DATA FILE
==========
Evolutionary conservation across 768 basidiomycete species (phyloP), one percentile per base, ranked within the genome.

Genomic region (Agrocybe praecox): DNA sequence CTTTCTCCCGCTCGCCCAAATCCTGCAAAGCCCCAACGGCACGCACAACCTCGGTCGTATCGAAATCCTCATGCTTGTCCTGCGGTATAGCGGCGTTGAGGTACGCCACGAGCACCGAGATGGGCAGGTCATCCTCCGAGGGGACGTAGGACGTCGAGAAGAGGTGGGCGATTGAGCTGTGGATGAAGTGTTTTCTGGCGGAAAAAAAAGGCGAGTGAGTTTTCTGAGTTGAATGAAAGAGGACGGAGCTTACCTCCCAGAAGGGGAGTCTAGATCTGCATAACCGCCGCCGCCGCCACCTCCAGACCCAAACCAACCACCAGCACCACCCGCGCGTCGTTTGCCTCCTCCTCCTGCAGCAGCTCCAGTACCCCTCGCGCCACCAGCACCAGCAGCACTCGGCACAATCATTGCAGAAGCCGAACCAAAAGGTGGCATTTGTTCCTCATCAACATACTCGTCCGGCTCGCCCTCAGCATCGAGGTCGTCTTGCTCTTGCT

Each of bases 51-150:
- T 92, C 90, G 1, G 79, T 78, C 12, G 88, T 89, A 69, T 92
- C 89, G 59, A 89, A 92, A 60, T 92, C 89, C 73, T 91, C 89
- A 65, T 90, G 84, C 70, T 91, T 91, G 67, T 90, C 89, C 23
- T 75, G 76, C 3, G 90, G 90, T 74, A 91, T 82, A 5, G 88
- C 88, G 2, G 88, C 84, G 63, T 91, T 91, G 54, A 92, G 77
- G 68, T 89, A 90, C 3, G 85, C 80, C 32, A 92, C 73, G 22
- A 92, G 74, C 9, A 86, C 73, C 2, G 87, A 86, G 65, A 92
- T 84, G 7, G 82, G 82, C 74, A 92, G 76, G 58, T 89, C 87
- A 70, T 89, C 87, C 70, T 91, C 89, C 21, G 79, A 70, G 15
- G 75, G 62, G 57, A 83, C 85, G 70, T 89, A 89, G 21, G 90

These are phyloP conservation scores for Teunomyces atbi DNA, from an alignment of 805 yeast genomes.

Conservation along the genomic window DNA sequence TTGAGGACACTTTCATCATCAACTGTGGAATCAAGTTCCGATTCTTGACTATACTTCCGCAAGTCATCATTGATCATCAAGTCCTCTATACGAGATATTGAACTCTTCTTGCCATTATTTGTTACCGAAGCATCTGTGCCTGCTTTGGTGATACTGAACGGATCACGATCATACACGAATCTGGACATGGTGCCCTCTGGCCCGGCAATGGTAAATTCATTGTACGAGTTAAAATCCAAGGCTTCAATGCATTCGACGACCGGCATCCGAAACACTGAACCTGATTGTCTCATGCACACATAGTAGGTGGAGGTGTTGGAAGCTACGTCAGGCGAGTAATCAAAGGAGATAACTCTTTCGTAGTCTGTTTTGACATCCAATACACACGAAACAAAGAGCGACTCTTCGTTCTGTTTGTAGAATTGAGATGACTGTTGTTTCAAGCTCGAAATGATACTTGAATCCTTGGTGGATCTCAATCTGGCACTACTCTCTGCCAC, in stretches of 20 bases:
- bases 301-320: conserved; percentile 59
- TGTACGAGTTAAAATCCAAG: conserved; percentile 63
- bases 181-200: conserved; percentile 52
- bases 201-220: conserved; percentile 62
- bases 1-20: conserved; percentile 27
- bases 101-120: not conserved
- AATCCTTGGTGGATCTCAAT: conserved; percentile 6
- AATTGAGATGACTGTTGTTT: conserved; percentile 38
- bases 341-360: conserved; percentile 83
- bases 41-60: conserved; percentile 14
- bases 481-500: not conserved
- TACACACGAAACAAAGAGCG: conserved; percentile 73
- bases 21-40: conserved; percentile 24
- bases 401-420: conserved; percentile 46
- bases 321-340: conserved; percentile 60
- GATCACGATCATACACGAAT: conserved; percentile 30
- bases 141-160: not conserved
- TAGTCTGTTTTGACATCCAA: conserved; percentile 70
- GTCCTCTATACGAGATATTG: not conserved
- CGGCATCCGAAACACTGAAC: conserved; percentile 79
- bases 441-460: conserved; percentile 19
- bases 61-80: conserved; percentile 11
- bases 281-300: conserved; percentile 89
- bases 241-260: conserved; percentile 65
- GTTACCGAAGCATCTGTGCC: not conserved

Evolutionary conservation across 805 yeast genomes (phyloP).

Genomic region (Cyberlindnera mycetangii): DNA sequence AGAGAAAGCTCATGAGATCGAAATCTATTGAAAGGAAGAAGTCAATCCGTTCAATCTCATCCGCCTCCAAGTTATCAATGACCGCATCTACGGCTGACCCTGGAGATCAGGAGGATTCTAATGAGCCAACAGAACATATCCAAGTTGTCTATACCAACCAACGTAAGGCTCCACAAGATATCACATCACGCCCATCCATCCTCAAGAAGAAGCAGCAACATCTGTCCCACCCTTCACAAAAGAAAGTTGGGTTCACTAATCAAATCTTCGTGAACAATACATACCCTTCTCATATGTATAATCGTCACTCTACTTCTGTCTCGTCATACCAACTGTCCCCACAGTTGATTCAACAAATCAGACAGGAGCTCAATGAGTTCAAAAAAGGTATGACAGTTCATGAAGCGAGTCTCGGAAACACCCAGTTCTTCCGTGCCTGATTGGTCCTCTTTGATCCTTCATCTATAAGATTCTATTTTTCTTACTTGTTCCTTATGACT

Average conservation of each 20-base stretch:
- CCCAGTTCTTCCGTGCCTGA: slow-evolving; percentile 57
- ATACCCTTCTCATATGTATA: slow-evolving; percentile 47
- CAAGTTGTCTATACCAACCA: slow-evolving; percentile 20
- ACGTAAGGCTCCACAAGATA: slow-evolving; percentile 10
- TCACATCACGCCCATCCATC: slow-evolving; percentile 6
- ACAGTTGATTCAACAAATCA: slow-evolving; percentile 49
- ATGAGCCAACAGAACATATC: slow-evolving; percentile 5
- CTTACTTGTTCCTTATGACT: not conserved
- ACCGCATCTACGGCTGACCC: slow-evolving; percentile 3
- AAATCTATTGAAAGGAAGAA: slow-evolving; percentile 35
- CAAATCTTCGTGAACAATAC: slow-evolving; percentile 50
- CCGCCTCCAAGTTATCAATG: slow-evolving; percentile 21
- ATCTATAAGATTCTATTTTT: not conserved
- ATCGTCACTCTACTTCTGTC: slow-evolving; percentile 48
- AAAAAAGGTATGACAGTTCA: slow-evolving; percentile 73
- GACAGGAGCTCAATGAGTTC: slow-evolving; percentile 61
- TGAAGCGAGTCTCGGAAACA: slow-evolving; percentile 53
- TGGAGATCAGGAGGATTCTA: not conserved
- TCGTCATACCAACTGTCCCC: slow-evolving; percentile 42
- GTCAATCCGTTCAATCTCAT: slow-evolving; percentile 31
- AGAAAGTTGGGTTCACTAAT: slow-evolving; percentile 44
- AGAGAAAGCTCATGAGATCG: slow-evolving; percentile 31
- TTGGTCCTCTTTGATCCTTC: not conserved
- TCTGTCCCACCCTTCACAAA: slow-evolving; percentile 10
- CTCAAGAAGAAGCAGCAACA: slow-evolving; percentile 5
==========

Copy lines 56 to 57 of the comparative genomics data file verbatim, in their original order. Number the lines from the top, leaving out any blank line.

- ATCTATAAGATTCTATTTTT: not conserved
- ATCGTCACTCTACTTCTGTC: slow-evolving; percentile 48